Of course, to argue that the arts deserve parity in public school curricula solely because they help kids in reading and math is a reductionist way of looking at things-'"sort of like reading Hamlet for a sense of Danish geography. Abeles and others leave no doubt that the arts do nurture transferable skills-'""Arts-rich schools perform better," Abeles says. "There are benefits in terms of innovativeness, creativity, literacy, and math and science scores"-'"but also that the transfer happens best in the context of an integrated curriculum. 

In a study titled "Learning In and Through the Arts," Abeles, together with Judith Burton, Professor and Coordinator of Art Education, and Rob Horowitz, a TC alumnus and current Adjunct Associate Professor of Music Education, write:

"If the arts are to help define our path to the future, they need to become curriculum partners with other subject disciplines in ways that will allow them to contribute their own distinctive richness and complexity to the learning process as a whole."

That is the approach taken by the Heritage School, a high school in east Harlem founded by Burton nearly a decade ago, where the arts are given equal weight with other subjects. Heritage teachers work closely with many of New York City's cultural institutions and find ways to use drama, visual art and music in social studies and math classes as well as making those disciplines a focus unto themselves.

The same approach is inherent in the work of TC Trustee Laurie Tisch, who has helped infuse millions of dollars into art education in New York City's public schools. And, it is also the basis for work that Lori Custodero, Associate Professor of Music Education, is currently doing in collaboration with the producers of "Sesame Street," centering around the use of musical activities as entry points to mathematical principles. "Formal structures are first learned in the musical ways we talk with infants. It is not surprising, then, that young children can comprehend the idea of numerical sequence in an eight-note scale or intuit the part-to-whole relationship when putting different motions to each phrase of a favorite nursery rhyme. Music-making mirrors the human experience, including its symmetry, relativity, expressivity and potential for invention."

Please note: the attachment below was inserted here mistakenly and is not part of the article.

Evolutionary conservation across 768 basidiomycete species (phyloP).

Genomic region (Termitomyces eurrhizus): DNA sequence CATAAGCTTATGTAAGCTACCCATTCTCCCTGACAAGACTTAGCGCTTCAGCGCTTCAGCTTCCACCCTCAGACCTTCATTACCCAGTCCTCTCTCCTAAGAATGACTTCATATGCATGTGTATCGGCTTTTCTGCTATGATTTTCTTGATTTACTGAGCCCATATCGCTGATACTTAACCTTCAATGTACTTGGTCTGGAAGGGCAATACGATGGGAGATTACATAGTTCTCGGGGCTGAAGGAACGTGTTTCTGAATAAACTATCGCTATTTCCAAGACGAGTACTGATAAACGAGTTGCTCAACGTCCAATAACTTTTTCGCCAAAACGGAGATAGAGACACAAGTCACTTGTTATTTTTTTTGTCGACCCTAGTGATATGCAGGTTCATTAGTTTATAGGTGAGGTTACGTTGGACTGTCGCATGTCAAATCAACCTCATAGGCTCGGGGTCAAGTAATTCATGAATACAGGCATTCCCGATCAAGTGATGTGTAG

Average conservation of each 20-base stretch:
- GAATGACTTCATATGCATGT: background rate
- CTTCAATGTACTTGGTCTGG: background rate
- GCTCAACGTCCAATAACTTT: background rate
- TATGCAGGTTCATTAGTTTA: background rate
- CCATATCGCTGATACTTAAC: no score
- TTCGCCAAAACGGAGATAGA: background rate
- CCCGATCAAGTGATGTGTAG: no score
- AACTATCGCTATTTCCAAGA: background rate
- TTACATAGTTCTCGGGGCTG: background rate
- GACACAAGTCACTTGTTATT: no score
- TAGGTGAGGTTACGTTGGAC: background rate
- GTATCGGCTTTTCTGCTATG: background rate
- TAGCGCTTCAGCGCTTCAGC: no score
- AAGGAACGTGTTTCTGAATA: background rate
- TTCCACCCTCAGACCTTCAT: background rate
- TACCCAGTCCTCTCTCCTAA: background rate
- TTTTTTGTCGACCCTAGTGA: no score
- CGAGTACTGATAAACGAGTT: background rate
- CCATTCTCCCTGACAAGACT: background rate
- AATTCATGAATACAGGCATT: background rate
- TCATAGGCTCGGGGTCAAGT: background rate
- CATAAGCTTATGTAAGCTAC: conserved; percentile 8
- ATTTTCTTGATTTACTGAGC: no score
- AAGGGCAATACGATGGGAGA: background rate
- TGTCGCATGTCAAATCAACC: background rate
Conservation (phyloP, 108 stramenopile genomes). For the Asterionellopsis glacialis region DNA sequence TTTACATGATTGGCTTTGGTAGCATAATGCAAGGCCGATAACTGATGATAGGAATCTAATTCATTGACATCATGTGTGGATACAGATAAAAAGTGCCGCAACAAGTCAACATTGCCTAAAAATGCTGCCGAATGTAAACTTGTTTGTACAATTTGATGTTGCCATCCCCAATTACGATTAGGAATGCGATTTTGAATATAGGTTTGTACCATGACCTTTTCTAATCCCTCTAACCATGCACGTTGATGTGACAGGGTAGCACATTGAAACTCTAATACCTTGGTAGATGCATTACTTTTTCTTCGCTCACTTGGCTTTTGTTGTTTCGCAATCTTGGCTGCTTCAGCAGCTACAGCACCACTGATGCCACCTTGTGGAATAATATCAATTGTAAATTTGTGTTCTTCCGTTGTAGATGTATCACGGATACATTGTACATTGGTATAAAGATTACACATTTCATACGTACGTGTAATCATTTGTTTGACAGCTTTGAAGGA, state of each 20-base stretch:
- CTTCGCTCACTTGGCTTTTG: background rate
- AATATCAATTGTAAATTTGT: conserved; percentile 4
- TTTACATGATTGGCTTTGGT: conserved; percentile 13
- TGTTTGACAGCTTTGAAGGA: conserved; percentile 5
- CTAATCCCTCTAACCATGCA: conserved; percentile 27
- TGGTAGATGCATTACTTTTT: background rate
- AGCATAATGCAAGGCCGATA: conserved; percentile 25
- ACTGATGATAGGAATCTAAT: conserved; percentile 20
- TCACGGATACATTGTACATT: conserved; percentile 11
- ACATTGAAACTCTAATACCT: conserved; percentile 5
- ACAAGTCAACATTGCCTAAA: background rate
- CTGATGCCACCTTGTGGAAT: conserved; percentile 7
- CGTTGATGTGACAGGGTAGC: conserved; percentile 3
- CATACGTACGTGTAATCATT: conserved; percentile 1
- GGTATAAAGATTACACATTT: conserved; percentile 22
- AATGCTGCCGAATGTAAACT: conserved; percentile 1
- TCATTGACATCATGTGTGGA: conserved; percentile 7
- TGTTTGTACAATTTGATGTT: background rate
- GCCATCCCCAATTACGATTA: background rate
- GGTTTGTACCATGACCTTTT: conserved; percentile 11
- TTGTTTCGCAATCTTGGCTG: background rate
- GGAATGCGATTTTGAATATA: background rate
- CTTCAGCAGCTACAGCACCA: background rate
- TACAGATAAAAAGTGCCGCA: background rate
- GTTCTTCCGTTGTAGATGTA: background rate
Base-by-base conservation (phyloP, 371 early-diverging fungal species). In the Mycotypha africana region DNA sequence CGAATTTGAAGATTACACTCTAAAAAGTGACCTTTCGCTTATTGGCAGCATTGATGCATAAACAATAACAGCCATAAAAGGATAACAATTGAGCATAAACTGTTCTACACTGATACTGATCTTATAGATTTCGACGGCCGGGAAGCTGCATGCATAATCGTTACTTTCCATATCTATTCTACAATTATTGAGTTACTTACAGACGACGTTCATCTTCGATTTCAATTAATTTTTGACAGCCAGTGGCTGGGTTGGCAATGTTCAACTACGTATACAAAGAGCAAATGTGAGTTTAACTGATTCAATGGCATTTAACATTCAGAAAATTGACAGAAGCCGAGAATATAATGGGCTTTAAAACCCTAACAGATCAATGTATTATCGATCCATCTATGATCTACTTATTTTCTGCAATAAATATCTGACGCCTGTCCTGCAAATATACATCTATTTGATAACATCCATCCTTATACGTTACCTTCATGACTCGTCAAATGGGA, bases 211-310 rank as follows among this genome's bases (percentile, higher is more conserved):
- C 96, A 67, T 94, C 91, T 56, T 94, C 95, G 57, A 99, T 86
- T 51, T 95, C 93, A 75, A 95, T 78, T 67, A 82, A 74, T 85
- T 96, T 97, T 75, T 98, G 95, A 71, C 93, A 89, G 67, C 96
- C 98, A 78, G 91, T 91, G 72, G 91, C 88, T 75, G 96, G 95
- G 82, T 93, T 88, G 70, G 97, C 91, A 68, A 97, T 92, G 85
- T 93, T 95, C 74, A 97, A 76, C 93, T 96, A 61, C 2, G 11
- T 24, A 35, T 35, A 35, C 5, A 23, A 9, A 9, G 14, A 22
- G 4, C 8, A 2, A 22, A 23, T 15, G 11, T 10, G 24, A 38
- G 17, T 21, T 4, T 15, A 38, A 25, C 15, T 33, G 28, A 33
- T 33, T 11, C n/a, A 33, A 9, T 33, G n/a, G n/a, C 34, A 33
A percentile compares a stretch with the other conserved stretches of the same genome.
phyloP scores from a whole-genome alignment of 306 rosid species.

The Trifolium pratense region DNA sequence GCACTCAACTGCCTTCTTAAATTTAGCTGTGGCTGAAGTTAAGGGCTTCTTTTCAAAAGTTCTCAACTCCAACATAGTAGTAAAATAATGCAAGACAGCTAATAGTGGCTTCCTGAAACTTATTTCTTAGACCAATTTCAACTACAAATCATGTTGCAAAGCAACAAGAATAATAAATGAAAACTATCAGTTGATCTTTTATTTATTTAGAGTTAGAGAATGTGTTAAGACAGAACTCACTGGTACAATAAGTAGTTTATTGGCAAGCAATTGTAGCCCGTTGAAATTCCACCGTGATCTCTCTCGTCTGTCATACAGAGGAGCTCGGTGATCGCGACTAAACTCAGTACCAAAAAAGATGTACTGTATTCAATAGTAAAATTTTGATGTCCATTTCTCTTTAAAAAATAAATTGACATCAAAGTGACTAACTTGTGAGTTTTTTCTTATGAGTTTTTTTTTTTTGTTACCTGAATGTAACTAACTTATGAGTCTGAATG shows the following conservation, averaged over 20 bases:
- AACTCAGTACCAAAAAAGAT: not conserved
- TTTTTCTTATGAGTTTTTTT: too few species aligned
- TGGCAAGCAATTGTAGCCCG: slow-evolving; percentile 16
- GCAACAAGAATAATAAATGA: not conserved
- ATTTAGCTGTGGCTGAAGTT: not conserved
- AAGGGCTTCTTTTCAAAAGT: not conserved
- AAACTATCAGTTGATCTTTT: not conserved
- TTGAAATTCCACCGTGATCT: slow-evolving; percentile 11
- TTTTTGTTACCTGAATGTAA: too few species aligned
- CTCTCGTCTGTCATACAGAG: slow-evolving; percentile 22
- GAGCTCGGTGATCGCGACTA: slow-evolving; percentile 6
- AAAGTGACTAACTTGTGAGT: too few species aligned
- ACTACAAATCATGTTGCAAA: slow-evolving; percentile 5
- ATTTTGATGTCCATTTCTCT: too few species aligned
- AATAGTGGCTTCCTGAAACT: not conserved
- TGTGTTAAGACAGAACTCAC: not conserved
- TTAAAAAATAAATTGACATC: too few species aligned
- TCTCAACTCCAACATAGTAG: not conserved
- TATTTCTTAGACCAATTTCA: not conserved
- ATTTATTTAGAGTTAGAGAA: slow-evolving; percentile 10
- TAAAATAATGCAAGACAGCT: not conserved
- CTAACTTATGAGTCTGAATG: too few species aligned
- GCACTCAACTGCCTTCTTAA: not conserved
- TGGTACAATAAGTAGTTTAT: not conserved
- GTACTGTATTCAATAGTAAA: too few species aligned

The visual arts, for their part, can combine that kind of instinctive, elemental learning with a more conscious level of inquiry. TC Art and Art Education student Ian Toledo is working with students at the Bronx Lab School to help them create their own graphic novels--an approach modeled in part on the Japanese practice of incorporating manga (comic books) into eighth- and ninth-grade classrooms.

"I like the idea of kids empowering themselves by making their own characters and stories, as opposed to being passive and only accepting what is commercially made," says Toledo, himself a skilled cartoonist and illustrator. "One of my students made all her characters half human and half beast. When I asked her why, she said it was a reflection of her own situation, because she's half Puerto Rican and half Dominican. I was amazed that she took a metaphor she learned from anime to make her own meaning and method of identity."

Jacques Toney describes a similar process. The former painfully shy introvert held a performance in March 2007. "I have my own email list now," he says. "More than 30 people came."